Failure to give affirmative defense in jury instruction was harmful error in Whistleblower Case says Fort Worth Court of Appeals

Fort Worth Independent School District v. Joseph Palazzolo, 02-14-00262-CV (Tex. App– Fort Worth, July 7, 2016)

This is a Whistleblower case where the Fort Worth Court of Appeals reversed a jury award for the employee and ordered a new trial.

Palazzolo was an assistant principal at FWISD’s Arlington Heights High School (“AHHS”). Menchaca, the Director of FWISD’s Office of Professional Standards (“OPS”), initiated an investigation after receiving reports from several different sources, including Palazzolo, regarding alleged wrongful conduct at AHHS.  Palazzolo was responsible for receiving reports from staff of improper conduct and presenting them to OPS. Dr. Sylvia Reyna, FWISD’s Chief of Administration, began to assist Menchaca with the investigation. According to Dr. Reyna, “there had been some egregious mismanagement of the school.”  However, Dr. Reyna then submitted a report to FWISD’s Board of Education recommending that Palazzolo’s employment with FWISD be terminated for good cause based upon six grounds that were unrelated to his reports of wrongdoing at AHHS. The Board voted 6 to 3 to terminate Palazzolo’s employment.   Palazzolo brought suit under the Texas Whistleblower Act. A jury found in Palazzolo’s favor. It awarded him over $2,000,000. FWISD appealed.

FWISD’s primary argument is the trial court failed to issue a jury charge for the affirmative defense of termination for unrelated reasons consistent with Government Code 554.004(b).  The record showed FWISD filed a proposed jury charge before trial that contained a question in substantially correct form implicating the §554.004(b) affirmative defense, so it preserved error on the objection.  FWISD never made or tendered a written request for an instruction on its affirmative defense, only a written question. The distinction is significant for preservation purposes because an inferential rebuttal issue may only be submitted through a jury instruction and not as a question. However, the court held it could not agree with Palazzolo that the legislature intended §554.004(b) to operate as an inferential rebuttal issue. The legislature categorized the section as an affirmative defense, which is distinctly different than an inferential rebuttal issue for jury charge purposes. Under §554.004(b), FWISD had the burden to prove that it would have terminated Palazzalo based solely on information unrelated to his reports. But if it established the required elements, it is relieved of liability. The trial court is required to submit questions raised by the written pleadings and the evidence.  FWISD properly pled the affirmative defense and should have been given the opportunity to submit a question to the jury on its application. The best practical approach is to set out the defense in clear and conspicuous terms, leaving no doubt that the charge properly conveyed the defense for the jury’s consideration. Failure to provide the instruction and question was harmful error. However, the court refused to render in FWISD’s favor outright as it noted conflicting evidence existed in the record so the real question is one for the jury. The judgment was reversed and the case remanded for a new trial.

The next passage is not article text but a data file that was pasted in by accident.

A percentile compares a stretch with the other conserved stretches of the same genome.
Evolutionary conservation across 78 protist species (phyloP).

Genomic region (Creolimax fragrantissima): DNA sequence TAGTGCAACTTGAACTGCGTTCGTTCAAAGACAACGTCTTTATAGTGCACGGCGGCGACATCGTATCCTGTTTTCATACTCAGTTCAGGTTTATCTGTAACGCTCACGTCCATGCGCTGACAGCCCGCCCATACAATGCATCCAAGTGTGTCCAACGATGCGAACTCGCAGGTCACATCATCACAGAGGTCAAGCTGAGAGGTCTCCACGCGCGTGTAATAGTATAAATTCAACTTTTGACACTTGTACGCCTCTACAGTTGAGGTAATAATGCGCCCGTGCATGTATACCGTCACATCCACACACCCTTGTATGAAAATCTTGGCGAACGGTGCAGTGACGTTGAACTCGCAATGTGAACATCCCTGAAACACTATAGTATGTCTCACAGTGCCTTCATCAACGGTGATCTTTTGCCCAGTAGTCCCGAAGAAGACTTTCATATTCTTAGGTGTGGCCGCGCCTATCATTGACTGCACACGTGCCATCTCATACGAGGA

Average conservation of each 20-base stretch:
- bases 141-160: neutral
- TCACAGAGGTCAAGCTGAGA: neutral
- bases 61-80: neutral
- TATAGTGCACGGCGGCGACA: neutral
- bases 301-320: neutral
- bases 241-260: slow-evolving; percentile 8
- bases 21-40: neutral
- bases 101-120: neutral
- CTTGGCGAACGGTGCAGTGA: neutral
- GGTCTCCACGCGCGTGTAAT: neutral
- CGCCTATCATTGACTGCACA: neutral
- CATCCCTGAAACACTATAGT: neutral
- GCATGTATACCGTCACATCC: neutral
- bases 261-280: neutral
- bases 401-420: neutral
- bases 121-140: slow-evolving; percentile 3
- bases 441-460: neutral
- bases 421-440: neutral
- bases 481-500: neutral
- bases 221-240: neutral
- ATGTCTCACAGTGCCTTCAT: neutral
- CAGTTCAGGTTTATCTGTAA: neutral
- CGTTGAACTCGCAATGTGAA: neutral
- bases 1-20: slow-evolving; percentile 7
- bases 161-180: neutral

If you would like to read this opinion click here. Panel includes: Justice Dauphinot, Justice Meier, and Justice Suddderth. Opinion delivered by Justice Meier.  Attorney for Appellant: Thomas P. Brandt. Attorney for Appellee: Paul F Wieneskie.

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